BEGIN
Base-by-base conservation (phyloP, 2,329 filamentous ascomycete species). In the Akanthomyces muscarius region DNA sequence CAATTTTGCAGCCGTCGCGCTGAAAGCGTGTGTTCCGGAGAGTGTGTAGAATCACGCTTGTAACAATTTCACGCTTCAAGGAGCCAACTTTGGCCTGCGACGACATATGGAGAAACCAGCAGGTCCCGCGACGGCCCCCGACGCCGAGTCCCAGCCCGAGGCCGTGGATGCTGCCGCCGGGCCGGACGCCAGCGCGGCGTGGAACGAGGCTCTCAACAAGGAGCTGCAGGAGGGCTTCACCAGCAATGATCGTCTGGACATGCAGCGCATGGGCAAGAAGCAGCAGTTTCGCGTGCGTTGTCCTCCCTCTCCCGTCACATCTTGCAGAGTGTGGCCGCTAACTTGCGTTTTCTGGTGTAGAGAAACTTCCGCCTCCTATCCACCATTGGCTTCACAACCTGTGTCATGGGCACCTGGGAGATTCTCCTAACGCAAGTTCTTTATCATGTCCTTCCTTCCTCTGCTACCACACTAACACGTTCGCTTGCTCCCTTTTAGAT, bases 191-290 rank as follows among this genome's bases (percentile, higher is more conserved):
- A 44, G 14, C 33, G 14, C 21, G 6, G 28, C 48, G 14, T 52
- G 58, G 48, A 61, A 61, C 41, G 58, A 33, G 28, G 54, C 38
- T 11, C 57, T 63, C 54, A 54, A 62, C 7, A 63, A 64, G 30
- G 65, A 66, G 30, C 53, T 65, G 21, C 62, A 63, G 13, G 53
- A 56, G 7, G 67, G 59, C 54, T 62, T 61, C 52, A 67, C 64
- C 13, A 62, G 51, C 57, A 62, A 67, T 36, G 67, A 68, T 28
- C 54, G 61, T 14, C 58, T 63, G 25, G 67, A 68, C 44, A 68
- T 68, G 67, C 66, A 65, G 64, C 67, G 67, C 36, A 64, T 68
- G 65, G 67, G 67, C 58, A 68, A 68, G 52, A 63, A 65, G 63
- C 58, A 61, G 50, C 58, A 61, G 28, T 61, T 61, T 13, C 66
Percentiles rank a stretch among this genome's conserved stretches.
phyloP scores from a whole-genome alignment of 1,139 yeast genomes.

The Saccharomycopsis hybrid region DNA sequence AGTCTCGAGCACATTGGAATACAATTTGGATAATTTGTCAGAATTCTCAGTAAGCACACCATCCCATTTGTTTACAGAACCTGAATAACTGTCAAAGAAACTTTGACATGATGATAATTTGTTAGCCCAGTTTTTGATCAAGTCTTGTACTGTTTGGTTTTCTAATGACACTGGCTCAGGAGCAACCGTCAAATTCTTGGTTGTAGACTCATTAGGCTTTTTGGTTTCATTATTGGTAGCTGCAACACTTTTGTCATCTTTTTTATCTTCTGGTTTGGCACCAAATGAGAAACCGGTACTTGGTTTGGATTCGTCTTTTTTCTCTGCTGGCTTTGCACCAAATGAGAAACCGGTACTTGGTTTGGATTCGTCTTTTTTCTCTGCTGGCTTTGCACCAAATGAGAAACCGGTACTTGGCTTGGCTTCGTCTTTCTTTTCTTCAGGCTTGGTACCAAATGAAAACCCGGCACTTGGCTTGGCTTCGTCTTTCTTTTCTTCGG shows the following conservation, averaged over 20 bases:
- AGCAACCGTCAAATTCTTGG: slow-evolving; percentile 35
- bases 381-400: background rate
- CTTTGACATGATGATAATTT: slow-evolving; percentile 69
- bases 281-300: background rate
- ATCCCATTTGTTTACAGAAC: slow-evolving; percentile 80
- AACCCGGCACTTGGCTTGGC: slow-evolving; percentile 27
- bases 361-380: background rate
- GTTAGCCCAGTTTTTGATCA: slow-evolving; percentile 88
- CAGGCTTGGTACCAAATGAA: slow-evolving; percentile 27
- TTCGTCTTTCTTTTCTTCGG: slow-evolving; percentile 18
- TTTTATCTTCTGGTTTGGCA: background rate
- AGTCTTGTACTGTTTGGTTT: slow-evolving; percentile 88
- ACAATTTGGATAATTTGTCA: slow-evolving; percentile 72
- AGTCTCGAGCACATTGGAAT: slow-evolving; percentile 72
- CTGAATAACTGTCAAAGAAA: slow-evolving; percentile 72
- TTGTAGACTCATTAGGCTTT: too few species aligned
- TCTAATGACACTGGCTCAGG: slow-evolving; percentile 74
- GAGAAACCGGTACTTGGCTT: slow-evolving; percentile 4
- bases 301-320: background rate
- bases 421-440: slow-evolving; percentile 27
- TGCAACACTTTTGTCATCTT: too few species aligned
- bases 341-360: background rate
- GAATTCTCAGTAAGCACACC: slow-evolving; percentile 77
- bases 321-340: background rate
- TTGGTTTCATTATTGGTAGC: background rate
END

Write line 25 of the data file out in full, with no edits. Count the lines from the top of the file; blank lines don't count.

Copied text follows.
- TTTTATCTTCTGGTTTGGCA: background rate